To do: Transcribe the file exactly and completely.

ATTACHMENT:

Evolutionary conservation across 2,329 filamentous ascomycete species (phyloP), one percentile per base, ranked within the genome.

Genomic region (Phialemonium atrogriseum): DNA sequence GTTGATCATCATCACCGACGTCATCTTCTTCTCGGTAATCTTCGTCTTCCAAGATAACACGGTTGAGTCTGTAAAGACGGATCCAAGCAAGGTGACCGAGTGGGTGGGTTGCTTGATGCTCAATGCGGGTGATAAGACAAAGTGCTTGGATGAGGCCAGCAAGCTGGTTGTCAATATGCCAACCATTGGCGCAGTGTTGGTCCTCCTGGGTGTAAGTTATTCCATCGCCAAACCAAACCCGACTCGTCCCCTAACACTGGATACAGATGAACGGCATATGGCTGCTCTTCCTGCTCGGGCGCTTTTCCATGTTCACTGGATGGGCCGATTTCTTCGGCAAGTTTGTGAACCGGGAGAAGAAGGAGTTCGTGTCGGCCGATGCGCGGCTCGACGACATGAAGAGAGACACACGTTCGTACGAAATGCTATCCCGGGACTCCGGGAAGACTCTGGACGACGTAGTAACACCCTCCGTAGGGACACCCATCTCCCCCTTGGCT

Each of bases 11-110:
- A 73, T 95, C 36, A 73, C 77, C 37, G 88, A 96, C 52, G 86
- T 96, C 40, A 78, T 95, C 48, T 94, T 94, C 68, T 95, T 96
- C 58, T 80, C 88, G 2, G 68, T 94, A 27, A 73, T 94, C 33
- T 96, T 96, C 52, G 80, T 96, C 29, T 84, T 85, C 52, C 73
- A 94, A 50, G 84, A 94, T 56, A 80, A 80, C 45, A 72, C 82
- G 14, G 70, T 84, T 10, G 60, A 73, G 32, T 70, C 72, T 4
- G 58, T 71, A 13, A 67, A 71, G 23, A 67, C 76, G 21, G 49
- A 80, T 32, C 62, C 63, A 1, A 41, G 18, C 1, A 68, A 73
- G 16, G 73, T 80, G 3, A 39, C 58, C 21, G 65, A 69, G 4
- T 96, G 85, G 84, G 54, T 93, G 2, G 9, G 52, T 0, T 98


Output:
Evolutionary conservation across 2,329 filamentous ascomycete species (phyloP), one percentile per base, ranked within the genome.

Genomic region (Phialemonium atrogriseum): DNA sequence GTTGATCATCATCACCGACGTCATCTTCTTCTCGGTAATCTTCGTCTTCCAAGATAACACGGTTGAGTCTGTAAAGACGGATCCAAGCAAGGTGACCGAGTGGGTGGGTTGCTTGATGCTCAATGCGGGTGATAAGACAAAGTGCTTGGATGAGGCCAGCAAGCTGGTTGTCAATATGCCAACCATTGGCGCAGTGTTGGTCCTCCTGGGTGTAAGTTATTCCATCGCCAAACCAAACCCGACTCGTCCCCTAACACTGGATACAGATGAACGGCATATGGCTGCTCTTCCTGCTCGGGCGCTTTTCCATGTTCACTGGATGGGCCGATTTCTTCGGCAAGTTTGTGAACCGGGAGAAGAAGGAGTTCGTGTCGGCCGATGCGCGGCTCGACGACATGAAGAGAGACACACGTTCGTACGAAATGCTATCCCGGGACTCCGGGAAGACTCTGGACGACGTAGTAACACCCTCCGTAGGGACACCCATCTCCCCCTTGGCT

Each of bases 11-110:
- A 73, T 95, C 36, A 73, C 77, C 37, G 88, A 96, C 52, G 86
- T 96, C 40, A 78, T 95, C 48, T 94, T 94, C 68, T 95, T 96
- C 58, T 80, C 88, G 2, G 68, T 94, A 27, A 73, T 94, C 33
- T 96, T 96, C 52, G 80, T 96, C 29, T 84, T 85, C 52, C 73
- A 94, A 50, G 84, A 94, T 56, A 80, A 80, C 45, A 72, C 82
- G 14, G 70, T 84, T 10, G 60, A 73, G 32, T 70, C 72, T 4
- G 58, T 71, A 13, A 67, A 71, G 23, A 67, C 76, G 21, G 49
- A 80, T 32, C 62, C 63, A 1, A 41, G 18, C 1, A 68, A 73
- G 16, G 73, T 80, G 3, A 39, C 58, C 21, G 65, A 69, G 4
- T 96, G 85, G 84, G 54, T 93, G 2, G 9, G 52, T 0, T 98